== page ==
Leaf Cutter Bee

We also managed to get a single shot of this equally wary Metallic Green Sweat Bee before it flew off.  Seems when we don’t have the camera handy, there are three or four Metallic Green Sweat Bees buzzing around the Rudbeckia and they let us get very close, but as soon as the camera appears, off they go.

Metallic Green Sweat Bee

 

What's That Bug? does not endorse extermination

leaf cutter tragedy
Location: western Washington
August 15, 2011 8:33 pm
This year I planted hanging buckets of tomatoes and peppers. One of the planter types turned out to be disasterous as they failed one, after the other. The last one, with pepper plants well along, exposed one dead bee and around ten little cigar tips. I recovered the plant, then scooped up the (mostly peat) filling and cases into a ceramic planter. Is there anything I can do to encouage the larva to continue?
Signature: kimmiee

Leafcutter Bee Nest Tragedy

Hi kimmiee,
We are sorry to hear about both the loss of your produce garden and the resulting tragedy of the Leafcutter Bee nest.  You have probably done all that you can do.  We would suggest keeping the peat and the nest in a sheltered location and ensuring that it does not dry out and desiccate the nest.  As long as the individual cells were not damaged, there is a chance the bee larvae might survive.  Even if your well intentioned intervention fails, we are awarding you a Bug Humanitarian Award for your valiant efforts.

Before I accept this award, I’d like to thank all the little bees……
For providing me with beautiful flowers, tasty fruits, a myriad of grains, and hours of enjoyment in my garden.
;-> Kim

We love short and sweet acceptance speeches.

gardening blog update:  August 18, 2011
In our opinion, peppers and tomatoes should not be planted in hanging baskets except for ornamental purposes.  Do not expect the kind of harvest you will get out of tomatoes planted in the ground in a favorable location.

Update:  August 29, 2011
You said (re:Leaf cutter Tragedy)
gardening blog update:  August 18, 2011
“In our opinion, peppers and tomatoes should not be planted in hanging baskets except for ornamental purposes.  Do not expect the kind of harvest you will get out of tomatoes planted in the ground in a favorable location.”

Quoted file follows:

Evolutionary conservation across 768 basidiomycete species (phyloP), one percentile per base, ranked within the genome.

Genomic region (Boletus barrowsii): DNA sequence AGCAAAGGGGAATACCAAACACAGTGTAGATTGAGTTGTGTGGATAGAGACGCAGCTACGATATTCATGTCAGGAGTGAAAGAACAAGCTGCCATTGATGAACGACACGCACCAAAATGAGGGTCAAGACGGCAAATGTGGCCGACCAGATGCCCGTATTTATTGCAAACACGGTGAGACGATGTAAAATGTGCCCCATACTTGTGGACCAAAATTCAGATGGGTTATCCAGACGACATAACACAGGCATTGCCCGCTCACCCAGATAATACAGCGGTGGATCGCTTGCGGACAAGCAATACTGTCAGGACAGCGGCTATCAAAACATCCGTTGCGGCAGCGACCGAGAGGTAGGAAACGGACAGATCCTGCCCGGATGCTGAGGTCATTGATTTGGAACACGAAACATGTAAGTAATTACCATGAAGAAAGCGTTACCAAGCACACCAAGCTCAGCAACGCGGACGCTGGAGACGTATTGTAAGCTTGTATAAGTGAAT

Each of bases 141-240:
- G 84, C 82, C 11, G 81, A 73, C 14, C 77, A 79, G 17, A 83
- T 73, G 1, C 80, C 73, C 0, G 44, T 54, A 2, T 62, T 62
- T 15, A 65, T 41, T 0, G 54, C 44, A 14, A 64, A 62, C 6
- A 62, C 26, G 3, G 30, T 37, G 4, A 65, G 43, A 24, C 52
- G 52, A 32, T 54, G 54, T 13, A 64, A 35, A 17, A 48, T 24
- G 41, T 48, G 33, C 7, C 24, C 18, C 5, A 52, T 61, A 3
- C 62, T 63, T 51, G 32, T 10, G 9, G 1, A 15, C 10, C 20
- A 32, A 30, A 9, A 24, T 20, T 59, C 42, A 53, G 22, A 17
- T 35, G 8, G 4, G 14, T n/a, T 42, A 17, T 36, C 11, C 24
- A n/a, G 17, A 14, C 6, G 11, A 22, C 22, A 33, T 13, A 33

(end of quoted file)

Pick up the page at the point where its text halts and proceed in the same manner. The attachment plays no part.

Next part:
Normally I would agree with you.  Living on the Western side of Northern Washington, it is often tricky, to get tomatoes to ripen.  This year was especially hard because unlike the rest of the country, we were very cool well into the middle of July.  So I’ve been pretty pleased that I am getting ripe tomatoes and, in fact, I’ve gotten two peppers off the plant that tried to suicide with the leaf cutters nest.  I stuffed it into an other (fabric) hanging pot and it has recovered better than I expected.  There are other pepper varieties in that planter, and while they have done fairly well vegitatively, I suspect I won’t get any peppers off them.  But, hope springs eternal, and if we get decent weather through October, there could be some.
The hanging planters have enabled me to place multiple plants in a small corner of the yard which achieves maximum sun exposure.  I’ve been religious about watering them solidly every day.
Kim

Kim’s Hanging Tomato Plant

Thanks for the update Kim.  Watering a hanging basket would be an important factor in getting a yield out of plants.  We did not mean to imply that vegetables should not be grown in hanging baskets, just that planting in the ground will most likely give larger plants and a better harvest.  Did you get positive results with the Leafcutter Bee nest relocation?

Update:  August 31, 2011
All I can say regarding the nest is that some of the tubes are still intact.  I sort of assumed that they may not hatch (fledge? emerge?) until next spring, or at all.  The peat was disturbed right after I picked them up by the squirrels in the yard, and a couple of the tubes were ripped open but I’ve now inverted the bowl and propped it to provide both cover and ventilation…  It is in a brick planter, under an evergreen.  So, it’s not being dried out, and it doesn’t get enough direct light to bake… But I haven’t disturbed it since to inspect the tubes.  Maybe this weekend I’ll work up the courage to look and see if I can identify any changes….